Food Insecurity In Jamaica Doubled Expectations In 2020

Food Insecurity In Jamaica Doubled Expectations In 2020

The United States Department of Agriculture Economic Research Service (USDA ERS) International Food Security Assessment, 2020–2030: COVID-19 Update and Impacts on Food Insecurity report released in January 2021 reveals that 12.8 per cent of the Jamaican population is currently food insecure, equating to some 400,000 people. This is double pre-COVID-19 USDA ERS projections and an increase of 100,000 persons over revised projections made during the pandemic.

Prior to the COVID-19 pandemic, the USDA ERS released preliminary projections that 200,000 Jamaicans would be food insecure by the end of 2020. By the end of the year, the socio-economic impacts of the pandemic had caused the actual number of persons suffering from food insecurity to exceed pre-pandemic estimates by 100 per cent, primarily affecting female-headed households and homes with at least one child.

The World Food Programme (WFP) COVID-19 Food Security & Livelihoods Impact Survey, published in September 2020, shone further light on the nature of Jamaica’s food insecurity during the pandemic, with 70 per cent of respondents reporting difficulties “eating enough” during the crisis.

One in three survey respondents reported skipping meals or eating less, and 1 in 10 reported going a full day without food. Respondents indicated a reduction in household food stocks, with 20 per cent reporting no food at home.

In May 2020, the Food and Agriculture Organization assessed Jamaica’s COVID-19 food systems risk as medium to high, stating that “the main risk in the short term is not being able to guarantee access to food for a population that is complying with health security measures to prevent the spread of the virus, and that in many cases have lost their sources of income due to the cessation of non-essential economic activities.”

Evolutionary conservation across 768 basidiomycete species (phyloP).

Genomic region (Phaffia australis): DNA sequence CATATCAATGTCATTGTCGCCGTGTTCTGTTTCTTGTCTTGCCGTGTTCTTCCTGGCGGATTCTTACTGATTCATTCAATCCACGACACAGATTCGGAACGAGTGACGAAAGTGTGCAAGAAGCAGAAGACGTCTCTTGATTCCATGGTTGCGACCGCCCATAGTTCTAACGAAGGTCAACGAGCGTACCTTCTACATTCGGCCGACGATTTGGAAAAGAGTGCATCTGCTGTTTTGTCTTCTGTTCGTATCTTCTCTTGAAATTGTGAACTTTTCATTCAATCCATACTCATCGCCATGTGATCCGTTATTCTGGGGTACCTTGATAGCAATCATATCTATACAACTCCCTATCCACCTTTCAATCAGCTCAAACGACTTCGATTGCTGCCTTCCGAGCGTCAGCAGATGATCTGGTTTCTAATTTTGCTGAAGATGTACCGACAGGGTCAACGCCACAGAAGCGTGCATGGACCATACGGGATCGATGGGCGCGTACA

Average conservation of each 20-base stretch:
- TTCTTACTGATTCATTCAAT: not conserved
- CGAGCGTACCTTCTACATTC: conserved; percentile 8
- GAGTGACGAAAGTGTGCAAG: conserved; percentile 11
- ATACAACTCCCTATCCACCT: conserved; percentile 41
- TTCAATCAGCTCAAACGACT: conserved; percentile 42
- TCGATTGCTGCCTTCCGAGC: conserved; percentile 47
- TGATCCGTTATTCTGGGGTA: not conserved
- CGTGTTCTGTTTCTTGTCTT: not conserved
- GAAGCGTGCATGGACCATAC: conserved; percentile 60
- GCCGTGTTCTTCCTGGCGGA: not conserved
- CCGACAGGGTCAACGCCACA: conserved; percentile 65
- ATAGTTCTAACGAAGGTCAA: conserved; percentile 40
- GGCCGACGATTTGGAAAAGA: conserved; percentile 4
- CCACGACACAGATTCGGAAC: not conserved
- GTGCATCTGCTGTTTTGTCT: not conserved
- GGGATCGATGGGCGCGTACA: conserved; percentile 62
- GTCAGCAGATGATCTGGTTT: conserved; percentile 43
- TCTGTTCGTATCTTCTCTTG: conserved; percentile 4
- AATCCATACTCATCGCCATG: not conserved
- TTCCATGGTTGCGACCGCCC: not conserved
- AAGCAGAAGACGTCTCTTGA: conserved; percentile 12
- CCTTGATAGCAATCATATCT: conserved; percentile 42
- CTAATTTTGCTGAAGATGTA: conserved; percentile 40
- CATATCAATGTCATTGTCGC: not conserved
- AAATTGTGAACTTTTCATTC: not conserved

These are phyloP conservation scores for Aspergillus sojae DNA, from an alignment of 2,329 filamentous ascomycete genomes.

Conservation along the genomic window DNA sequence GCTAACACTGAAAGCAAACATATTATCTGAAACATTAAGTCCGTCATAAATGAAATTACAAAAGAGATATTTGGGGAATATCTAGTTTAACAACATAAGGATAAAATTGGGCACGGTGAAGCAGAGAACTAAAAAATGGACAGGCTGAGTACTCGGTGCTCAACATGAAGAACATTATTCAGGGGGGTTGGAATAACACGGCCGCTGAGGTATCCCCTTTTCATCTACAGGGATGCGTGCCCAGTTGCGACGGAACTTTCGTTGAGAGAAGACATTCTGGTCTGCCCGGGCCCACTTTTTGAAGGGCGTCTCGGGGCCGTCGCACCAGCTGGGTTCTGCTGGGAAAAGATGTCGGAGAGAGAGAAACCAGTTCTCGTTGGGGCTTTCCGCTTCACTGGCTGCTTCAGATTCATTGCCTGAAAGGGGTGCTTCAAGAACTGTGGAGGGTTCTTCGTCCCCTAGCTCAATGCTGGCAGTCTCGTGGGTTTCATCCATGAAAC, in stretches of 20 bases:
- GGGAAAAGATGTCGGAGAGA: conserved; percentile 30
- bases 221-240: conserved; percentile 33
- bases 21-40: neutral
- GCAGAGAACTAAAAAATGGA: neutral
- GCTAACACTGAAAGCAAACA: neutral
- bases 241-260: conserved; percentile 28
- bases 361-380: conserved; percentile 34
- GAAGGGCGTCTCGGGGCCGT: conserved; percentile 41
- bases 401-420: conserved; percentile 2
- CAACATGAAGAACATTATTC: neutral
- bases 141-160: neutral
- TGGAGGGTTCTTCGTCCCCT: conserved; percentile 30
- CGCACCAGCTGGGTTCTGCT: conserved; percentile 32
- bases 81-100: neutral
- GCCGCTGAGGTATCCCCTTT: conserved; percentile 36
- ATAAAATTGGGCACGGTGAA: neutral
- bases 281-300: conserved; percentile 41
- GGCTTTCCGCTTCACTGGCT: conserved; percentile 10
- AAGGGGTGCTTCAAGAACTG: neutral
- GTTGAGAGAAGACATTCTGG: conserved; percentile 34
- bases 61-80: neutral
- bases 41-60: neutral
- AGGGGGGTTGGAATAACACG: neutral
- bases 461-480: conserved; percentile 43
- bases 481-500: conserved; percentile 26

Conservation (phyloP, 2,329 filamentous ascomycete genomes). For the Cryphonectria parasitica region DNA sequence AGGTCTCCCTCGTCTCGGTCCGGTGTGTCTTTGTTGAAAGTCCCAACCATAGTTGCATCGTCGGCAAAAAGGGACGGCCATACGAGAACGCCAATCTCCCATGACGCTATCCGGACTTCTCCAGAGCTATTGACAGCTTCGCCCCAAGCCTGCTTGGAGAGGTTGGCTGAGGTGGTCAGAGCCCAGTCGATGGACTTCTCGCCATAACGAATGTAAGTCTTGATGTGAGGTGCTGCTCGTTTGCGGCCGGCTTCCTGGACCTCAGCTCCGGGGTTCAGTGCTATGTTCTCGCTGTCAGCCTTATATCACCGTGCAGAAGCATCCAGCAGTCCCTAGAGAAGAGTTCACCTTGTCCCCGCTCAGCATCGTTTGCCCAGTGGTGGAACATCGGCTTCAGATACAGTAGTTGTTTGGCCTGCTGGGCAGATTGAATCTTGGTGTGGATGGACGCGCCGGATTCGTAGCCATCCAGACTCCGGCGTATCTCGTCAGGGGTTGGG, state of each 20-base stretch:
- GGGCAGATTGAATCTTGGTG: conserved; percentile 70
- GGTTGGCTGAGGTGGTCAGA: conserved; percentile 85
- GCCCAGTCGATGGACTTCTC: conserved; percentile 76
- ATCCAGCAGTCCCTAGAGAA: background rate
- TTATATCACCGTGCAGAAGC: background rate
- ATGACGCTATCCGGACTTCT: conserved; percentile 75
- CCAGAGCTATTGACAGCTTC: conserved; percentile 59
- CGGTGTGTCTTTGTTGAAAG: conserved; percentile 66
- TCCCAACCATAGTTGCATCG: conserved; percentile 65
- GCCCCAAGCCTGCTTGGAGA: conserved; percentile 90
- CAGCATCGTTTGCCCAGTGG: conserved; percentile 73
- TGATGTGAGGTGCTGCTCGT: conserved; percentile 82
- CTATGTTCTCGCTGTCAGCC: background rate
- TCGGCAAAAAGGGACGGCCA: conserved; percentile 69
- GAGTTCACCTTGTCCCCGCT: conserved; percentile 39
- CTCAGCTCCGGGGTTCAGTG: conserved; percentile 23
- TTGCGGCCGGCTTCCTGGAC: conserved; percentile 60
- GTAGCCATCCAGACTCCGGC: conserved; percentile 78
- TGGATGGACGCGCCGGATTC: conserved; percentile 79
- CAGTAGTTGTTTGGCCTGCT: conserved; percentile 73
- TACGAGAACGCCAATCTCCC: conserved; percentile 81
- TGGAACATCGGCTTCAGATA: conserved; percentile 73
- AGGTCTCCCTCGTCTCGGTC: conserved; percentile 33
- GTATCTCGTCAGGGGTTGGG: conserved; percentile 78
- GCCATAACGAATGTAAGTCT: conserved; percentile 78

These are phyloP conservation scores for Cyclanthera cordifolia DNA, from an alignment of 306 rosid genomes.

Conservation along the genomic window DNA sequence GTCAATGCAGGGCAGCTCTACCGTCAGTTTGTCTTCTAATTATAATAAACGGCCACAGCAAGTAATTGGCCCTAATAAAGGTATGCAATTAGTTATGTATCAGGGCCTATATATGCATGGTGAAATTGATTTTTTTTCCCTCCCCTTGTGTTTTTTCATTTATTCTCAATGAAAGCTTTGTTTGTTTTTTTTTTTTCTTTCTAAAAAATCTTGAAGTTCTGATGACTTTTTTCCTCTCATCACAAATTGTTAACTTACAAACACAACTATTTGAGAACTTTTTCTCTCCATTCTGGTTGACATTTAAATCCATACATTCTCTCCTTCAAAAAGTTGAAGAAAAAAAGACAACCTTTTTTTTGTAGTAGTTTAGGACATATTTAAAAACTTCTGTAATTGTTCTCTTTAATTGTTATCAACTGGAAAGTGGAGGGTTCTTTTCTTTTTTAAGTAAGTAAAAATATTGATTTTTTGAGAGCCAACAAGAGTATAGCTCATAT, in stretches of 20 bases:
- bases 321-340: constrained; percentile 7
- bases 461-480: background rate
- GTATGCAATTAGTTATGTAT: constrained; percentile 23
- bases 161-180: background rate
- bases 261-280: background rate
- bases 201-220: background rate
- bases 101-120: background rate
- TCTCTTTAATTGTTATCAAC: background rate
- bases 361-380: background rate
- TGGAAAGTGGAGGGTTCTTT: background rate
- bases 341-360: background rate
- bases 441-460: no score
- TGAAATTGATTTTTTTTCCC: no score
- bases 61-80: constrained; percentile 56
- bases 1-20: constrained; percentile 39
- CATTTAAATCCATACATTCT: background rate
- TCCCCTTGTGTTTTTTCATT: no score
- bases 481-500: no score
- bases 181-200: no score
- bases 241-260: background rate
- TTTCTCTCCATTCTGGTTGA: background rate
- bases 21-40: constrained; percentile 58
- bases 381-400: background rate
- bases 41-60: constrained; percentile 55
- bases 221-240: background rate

The WFP survey confirmed that food insecurity in Jamaica was primarily driven by COVID-19 restrictions and economic conditions as opposed to supply-side factors.

According to the WFP survey, COVID-19 containment measures were the root cause of growing food insecurity. Six out of ten survey respondents indicated that their ability to pursue a livelihood had been significantly impacted by the pandemic, due to concerns about leaving home due to movement restrictions, the “high price of livelihood inputs” and reduced demand for their goods. Seventy-four per cent reported a job loss or a reduction in income.

Movement restrictions also impacted market access, with 38 per cent of Jamaicans reporting an inability to access markets due to virus containment measures while 88 per cent reported having to change their shopping behavior. (WFP)

Households with children in them were hit the hardest. According to statistics compiled by the Caribbean Policy Research Institute (CAPRI) and published for the United Nations Children’s Fund (UNICEF), 45 per cent of Jamaican households with one or more children experienced a shortage of food due to the COVID-19 restrictions, with that figure being even higher for female-headed households (56 per cent) and households with two or more children (57 per cent). According to the report, most households coped with food shortages by eating smaller meals (74 per cent) or eating fewer meals per day (66 per cent).

According to a USDA ERS report, produced in September 2020, Jamaica’s food gap, which is “the amount of food needed to allow each individual consuming below the threshold level to reach the caloric target” is 222 calories per capita.